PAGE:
June 6, 2019 – Universal pharmacare coverage for Canadians is within reach, based on cost estimates in a new C.D. Howe Institute study. In “Filling the Gaps: A Prescription for Universal Pharmacare,” authors Rosalie Wyonch and Bill Robson find there are ways to close the gaps in prescription drug coverage and protect households from excessive costs when in acute need through the expansion of public insurance.
“Gaps in prescription drug insurance coverage leave many Canadians at risk,” noted Wyonch. “In an already fiscally strained system, addressing coverage gaps presents a significant challenge. But, with careful expansion and revision of public programs, prescription drug insurance for all Canadians is within reach.”
The report investigates current prescription drug insurance in Canadian provinces, evaluates options for achieving universal coverage and estimates their cost. These estimates suggest that providing prescription drug insurance coverage to the uninsured population would increase total provincial government spending across the country by about $2.2 billion to $5.4 billion in 2020, depending on the option chosen. The estimated cost of implementing catastrophic drug insurance ranges from about $340 million to $890 million, to cover drug costs above a threshold of 9 percent of personal income or 6 percent of income, respectively.
With the federal government’s Advisory Council on the Implementation of National Pharmacare chaired by Dr. Eric Hoskins due to issue its final report this month, pharmacare is high on the national agenda. Wyonch analyses two possible options to make the universal pharmacare dream a reality.
- Option 1, Automatic enrollment: If comprehensive coverage available to seniors, children and low-income households were simply expanded so that all uninsured individuals were automatically enrolled in a comprehensive public plan, it would increase provincial expenditures by up to $5.4 billion in 2020, and the cost of such a program could reach about $6.4 billion annually by 2030.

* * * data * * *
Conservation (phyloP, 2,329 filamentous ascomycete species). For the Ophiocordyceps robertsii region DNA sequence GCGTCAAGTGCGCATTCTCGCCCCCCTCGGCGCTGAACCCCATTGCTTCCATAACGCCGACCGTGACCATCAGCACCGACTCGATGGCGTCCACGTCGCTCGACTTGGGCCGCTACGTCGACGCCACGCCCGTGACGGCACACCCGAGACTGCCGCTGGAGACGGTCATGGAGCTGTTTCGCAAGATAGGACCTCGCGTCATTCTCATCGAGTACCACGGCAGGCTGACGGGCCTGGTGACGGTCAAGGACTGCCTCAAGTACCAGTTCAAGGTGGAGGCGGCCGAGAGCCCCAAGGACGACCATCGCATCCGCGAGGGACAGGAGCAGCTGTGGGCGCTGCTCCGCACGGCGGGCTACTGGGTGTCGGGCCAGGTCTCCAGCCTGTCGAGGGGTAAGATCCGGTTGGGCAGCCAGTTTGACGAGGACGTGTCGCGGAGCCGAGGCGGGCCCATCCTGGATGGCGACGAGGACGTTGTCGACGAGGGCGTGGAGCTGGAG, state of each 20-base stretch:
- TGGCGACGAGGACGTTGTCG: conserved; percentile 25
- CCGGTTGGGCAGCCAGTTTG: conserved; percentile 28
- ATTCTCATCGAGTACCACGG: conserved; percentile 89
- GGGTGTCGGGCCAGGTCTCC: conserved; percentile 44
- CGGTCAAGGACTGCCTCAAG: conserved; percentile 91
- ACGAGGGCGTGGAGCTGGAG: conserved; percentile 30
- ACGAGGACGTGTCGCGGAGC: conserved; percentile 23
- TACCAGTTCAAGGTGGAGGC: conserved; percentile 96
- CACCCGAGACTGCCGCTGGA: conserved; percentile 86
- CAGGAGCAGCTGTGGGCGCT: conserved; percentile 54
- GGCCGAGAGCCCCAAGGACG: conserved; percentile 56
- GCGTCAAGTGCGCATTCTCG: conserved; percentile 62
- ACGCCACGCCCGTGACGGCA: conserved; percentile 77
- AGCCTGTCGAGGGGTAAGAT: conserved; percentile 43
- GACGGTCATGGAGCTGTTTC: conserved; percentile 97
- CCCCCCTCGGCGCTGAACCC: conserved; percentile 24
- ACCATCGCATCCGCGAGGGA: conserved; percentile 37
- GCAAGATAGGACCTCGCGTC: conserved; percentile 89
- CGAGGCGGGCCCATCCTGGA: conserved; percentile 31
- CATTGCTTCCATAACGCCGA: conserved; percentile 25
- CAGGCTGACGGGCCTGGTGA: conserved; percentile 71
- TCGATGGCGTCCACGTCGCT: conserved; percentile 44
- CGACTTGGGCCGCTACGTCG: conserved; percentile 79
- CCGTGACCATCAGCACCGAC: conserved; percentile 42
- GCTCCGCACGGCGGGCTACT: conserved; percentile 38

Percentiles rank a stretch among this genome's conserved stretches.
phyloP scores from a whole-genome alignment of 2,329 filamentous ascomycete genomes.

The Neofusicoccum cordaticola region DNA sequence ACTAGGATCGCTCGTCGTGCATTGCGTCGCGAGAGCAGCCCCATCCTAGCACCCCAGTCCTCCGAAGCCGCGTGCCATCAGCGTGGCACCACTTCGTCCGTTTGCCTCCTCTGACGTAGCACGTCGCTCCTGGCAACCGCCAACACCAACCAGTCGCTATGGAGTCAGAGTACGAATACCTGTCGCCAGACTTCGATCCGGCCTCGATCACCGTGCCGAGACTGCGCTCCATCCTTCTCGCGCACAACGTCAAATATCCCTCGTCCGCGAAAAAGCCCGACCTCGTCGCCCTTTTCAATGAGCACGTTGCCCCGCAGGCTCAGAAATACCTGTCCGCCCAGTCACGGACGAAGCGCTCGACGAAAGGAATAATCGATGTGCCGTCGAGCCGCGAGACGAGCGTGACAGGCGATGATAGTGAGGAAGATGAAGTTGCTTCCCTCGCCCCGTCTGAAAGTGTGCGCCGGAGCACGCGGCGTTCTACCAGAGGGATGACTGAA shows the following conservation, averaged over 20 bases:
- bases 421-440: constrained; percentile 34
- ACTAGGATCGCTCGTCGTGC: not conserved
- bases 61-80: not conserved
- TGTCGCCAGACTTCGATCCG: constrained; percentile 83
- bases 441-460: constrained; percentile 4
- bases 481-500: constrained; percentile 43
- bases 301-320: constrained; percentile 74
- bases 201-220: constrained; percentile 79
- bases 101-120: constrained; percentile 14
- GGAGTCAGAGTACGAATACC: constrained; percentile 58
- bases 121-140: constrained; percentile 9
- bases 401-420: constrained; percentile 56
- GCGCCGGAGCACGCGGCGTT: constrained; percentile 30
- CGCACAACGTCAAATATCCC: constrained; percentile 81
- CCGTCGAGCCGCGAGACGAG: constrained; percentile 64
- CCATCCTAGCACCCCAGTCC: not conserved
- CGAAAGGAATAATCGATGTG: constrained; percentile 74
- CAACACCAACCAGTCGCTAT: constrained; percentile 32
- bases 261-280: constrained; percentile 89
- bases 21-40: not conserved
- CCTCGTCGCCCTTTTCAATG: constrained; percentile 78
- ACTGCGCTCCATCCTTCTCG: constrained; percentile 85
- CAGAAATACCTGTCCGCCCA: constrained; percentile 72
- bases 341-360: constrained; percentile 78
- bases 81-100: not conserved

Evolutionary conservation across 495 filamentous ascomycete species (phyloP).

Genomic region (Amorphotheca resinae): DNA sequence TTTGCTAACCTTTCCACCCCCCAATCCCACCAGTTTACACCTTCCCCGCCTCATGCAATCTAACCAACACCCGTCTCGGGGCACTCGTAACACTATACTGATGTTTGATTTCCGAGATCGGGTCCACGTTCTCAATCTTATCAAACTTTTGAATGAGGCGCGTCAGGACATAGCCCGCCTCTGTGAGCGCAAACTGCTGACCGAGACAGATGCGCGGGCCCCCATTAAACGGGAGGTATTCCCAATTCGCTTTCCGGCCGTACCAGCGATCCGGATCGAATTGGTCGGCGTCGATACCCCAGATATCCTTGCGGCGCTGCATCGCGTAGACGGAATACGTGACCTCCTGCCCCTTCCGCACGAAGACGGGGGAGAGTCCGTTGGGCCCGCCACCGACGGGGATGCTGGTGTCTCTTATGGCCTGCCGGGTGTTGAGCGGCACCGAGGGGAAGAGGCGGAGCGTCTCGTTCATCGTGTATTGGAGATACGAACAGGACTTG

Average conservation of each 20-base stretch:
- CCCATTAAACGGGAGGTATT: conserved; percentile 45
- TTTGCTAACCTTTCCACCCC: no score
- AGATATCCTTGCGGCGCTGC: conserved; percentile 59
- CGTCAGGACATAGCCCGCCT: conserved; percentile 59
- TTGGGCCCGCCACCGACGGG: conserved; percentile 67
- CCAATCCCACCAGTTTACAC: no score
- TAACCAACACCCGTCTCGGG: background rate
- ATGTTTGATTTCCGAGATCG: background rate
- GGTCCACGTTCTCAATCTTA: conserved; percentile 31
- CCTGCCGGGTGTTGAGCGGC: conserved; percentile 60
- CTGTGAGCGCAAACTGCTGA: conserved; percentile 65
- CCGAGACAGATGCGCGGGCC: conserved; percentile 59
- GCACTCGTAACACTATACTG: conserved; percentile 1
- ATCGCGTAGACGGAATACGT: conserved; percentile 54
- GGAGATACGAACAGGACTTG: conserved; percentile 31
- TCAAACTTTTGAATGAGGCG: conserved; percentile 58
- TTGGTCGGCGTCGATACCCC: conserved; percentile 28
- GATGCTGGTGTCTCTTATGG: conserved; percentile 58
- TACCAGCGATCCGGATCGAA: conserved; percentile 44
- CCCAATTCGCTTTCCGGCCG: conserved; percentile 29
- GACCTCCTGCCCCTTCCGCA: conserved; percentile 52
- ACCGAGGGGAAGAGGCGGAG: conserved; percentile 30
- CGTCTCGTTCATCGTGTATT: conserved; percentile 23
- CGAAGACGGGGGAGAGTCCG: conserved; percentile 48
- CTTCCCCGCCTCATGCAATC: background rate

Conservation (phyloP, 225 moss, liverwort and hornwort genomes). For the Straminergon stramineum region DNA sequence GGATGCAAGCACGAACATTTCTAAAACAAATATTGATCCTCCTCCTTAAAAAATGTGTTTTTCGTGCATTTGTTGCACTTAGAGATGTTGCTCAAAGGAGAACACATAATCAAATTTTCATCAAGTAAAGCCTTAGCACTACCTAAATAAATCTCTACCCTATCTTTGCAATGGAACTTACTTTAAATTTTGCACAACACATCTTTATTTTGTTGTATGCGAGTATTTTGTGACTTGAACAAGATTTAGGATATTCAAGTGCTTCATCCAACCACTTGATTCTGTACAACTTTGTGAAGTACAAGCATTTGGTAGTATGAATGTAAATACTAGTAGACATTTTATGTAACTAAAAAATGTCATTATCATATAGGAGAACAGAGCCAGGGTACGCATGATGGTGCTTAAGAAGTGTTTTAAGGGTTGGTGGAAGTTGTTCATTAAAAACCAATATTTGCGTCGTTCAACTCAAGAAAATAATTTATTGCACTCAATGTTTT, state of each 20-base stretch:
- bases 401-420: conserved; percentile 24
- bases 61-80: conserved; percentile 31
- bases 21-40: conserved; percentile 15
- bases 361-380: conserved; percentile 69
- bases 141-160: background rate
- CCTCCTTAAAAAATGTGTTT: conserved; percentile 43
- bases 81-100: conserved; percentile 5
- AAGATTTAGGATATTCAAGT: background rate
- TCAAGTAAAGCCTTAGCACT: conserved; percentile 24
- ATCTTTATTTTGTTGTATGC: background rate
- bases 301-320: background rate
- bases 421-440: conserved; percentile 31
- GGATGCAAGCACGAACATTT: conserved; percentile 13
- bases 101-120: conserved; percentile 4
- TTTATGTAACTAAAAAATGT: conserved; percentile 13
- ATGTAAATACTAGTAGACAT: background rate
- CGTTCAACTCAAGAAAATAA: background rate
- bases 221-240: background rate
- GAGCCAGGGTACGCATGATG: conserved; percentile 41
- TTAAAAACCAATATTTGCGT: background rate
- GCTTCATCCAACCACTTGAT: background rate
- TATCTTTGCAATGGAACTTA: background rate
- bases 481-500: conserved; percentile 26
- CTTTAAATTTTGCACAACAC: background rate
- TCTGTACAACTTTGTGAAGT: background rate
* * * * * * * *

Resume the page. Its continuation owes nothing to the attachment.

- Option 2, the Quebec model: If, however, provinces were to implement a new public insurance scheme similar to that in Quebec, the cost implications are much less dire – about $2.2 billion in 2020. Though there are many differences underlying the two estimates, one key feature of Quebec’s insurance model is that people enrolled in public insurance finance the costs of their coverage by paying an annual premium.
“Adopting a prescription drug insurance model that includes a funding mechanism would reduce the potential for short-term strain on provincial budgets as pharmacare coverage is expanded,” says Wyonch. “Insurance premiums paid through income taxes are, effectively, revenue earmarked for prescription drug spending, and shouldn’t be considered public savings per se. Quebec has achieved universal prescription drug insurance while maintaining public spending that is comparable to other provinces.”
Since Quebec has already signaled that it will opt out of a federal pharmacare program, says Wyonch, other provinces adopting its model would be a feasible way to bring us one step closer to harmonized prescription drug coverage across the country.
“In general, premiums and copayments should remain a feature of any universal prescription drug insurance policies,” notes Wyonch.
For more information contact: William B.P. Robson, President and CEO, C.D. Howe Institute; Rosalie Wyonch, Policy Analyst, C.D. Howe Institute; or David Blackwood, Communications Officer, C.D. Howe Institute at 416-865-1904 ext. 9997 or email@example.com
The C.D. Howe Institute is an independent not-for-profit research institute whose mission is to raise living standards by fostering economically sound public policies. Widely considered to be Canada's most influential think tank, the Institute is a trusted source of essential policy intelligence, distinguished by research that is nonpartisan, evidence-based and subject to definitive expert review.